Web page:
Experiences with IPv6 and Routing Efficiency

Jimmy Hess mysidia at gmail.com
Sun Jan 19 08:57:58 UTC 2014

On Sun, Jan 19, 2014 at 1:58 AM, <sthaug at nethelp.no> wrote:

>Some of the other claims (e.g. more secure because IPsec is always
>available) are simply wrong - there is plenty of IPv6 equipment that
>doesn't offer IPsec.

The claim of more secure would really be wrong, even if all IPv6 equipment
supported IPsec.

Aside from: Encrypting the transport between all the LAN hosts does not
assure security in general -----  not against common attacks.

Aside from:  Encrypting the transport between hosts on a LAN can mask
malicious activity from  Intrusion Detection Systems,  that would otherwise
capture packets between hosts,  and check against a signature database;
showing possible signs of compromise, or possible attempts to exploit a

The problem is; most users don't have any understanding of IPsec, AND it
requires manual configuration ----   IPv6 and IPsec standards don't provide
any method of automatic configuration interoperable between various hosts,
 AND  users are unlikely to take the steps to manually configure IPsec.


> So far, all indications are that the fixed header size means nothing,

in terms of speed, but the *extension* headers are a significant
> complication and source of problems.

I believe this is correct;      The important thing is that specific
 pre-defined bit positions in the header   correspond to specific items,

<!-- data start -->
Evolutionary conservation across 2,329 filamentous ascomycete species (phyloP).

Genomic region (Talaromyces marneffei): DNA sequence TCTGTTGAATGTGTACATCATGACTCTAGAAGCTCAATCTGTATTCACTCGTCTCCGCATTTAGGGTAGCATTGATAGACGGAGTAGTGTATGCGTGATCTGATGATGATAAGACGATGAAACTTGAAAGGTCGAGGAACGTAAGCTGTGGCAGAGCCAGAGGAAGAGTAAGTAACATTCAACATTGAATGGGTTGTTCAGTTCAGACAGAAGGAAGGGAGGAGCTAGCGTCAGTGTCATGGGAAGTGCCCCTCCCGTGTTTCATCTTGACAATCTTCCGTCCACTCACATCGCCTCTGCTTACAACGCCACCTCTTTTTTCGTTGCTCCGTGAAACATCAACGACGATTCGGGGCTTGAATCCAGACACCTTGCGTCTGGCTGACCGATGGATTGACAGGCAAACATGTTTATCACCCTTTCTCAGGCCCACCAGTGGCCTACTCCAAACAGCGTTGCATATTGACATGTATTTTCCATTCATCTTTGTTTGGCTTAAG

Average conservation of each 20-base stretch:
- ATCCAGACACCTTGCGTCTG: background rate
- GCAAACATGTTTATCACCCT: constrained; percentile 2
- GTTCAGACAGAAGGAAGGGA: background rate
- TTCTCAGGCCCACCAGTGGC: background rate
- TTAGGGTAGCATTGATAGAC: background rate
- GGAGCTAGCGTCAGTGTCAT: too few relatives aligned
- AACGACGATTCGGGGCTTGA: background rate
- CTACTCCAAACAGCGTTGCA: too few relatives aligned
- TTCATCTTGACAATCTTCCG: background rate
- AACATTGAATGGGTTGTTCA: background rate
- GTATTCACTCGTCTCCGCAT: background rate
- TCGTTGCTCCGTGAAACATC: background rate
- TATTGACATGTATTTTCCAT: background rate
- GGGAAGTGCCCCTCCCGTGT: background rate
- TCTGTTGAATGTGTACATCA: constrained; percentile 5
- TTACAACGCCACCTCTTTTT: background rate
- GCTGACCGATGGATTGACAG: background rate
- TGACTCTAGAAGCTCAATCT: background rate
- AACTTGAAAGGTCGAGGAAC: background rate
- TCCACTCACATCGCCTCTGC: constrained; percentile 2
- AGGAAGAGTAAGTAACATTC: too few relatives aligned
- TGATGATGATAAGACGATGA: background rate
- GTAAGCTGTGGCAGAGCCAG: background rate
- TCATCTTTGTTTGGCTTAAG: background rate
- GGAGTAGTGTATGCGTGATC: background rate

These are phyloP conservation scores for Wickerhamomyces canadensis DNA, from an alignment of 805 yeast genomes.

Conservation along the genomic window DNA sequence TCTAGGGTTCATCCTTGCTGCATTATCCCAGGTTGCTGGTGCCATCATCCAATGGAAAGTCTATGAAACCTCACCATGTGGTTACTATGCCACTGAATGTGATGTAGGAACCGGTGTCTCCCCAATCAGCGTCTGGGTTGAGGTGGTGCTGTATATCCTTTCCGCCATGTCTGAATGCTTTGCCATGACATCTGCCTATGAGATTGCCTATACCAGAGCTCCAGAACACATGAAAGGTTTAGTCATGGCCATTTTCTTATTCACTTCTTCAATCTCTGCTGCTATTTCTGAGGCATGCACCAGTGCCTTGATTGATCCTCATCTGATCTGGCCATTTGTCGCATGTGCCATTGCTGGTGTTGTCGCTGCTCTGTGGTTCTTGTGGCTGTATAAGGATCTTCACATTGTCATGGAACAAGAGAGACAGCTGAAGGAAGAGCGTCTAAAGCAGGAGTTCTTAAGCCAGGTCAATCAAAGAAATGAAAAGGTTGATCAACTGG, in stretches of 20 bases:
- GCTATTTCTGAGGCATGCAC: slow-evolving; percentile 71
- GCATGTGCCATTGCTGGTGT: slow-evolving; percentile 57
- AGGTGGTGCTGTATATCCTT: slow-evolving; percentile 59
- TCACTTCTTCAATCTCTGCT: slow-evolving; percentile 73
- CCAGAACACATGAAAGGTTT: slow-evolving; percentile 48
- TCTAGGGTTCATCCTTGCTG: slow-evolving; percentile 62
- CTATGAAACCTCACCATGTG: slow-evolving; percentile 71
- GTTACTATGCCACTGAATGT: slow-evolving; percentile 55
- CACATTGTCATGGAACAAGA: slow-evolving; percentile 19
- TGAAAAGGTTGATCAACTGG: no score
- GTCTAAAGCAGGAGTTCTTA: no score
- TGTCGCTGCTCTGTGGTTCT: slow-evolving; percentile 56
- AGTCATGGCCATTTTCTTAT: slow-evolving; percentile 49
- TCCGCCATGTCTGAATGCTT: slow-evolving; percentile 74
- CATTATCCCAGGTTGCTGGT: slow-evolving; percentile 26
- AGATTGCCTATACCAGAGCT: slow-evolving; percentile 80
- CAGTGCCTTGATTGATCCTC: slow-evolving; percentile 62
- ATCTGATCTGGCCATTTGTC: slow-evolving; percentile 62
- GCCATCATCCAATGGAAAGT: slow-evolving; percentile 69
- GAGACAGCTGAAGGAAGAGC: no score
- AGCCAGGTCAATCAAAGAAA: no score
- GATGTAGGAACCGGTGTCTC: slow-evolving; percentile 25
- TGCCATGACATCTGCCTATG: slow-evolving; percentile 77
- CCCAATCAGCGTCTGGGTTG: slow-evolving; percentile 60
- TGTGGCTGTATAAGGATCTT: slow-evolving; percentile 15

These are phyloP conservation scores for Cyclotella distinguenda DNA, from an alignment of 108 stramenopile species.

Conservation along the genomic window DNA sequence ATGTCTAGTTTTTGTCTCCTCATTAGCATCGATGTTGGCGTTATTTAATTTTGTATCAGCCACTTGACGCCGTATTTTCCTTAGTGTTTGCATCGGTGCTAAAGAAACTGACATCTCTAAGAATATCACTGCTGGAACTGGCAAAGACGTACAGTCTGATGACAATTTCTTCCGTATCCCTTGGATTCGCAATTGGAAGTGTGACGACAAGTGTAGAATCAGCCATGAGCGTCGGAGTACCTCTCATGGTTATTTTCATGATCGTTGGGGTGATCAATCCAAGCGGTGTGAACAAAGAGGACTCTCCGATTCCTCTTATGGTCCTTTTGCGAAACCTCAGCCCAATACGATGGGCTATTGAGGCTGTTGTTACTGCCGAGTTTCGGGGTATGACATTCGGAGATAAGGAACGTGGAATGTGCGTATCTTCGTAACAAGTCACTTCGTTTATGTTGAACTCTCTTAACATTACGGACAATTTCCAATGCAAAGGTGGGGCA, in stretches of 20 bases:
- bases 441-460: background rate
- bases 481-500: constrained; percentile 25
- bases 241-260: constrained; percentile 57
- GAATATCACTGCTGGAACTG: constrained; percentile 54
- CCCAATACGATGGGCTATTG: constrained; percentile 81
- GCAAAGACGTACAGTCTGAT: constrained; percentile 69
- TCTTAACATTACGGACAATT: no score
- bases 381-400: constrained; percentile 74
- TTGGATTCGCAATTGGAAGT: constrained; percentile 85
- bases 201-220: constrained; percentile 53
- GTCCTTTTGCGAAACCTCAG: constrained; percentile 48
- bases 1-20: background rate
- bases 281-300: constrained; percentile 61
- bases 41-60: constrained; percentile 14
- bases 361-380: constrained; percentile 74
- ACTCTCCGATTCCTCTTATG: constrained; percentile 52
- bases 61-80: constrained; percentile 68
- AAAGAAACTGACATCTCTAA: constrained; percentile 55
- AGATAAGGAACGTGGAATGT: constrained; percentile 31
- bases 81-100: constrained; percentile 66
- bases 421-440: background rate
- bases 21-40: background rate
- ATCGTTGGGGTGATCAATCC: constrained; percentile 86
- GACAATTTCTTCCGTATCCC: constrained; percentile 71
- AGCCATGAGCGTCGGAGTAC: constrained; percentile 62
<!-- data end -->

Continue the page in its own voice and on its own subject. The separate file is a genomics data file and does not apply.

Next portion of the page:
and therefore, as few bits as possible need to be inspected,  before the
decision is made -- which buffer to copy the packet into.

And....  the removal of some headers to extensions are more like  a minor
reduction in bandwidth overhead,  in exchange for a large amount of extra
work,  processing any packets that use the extension headers.

On the other hand; Given Moore's law,  and the much quicker rate that CPU
power is expanding at cost $X than network bandwidth -----  it could
actually make a great deal of sense though to take on the extra complexity
and sacrifice  router CPU efficiency,  in exchange,  for lower  header
 overhead sizes.

"Problems" are due to vendors with buggy implementations.

The extension headers add complexity., but it could still be a lot better
than the alternative -- larger total header size, resulting in  fewer bytes
of useful data payload per IP packet.

Fewer  bytes of payload per packet =  Fewer user databits per second that
can be sent over a link of a particular bitrate,  before the link is

> Steinar Haug, Nethelp consulting, sthaug at nethelp.no


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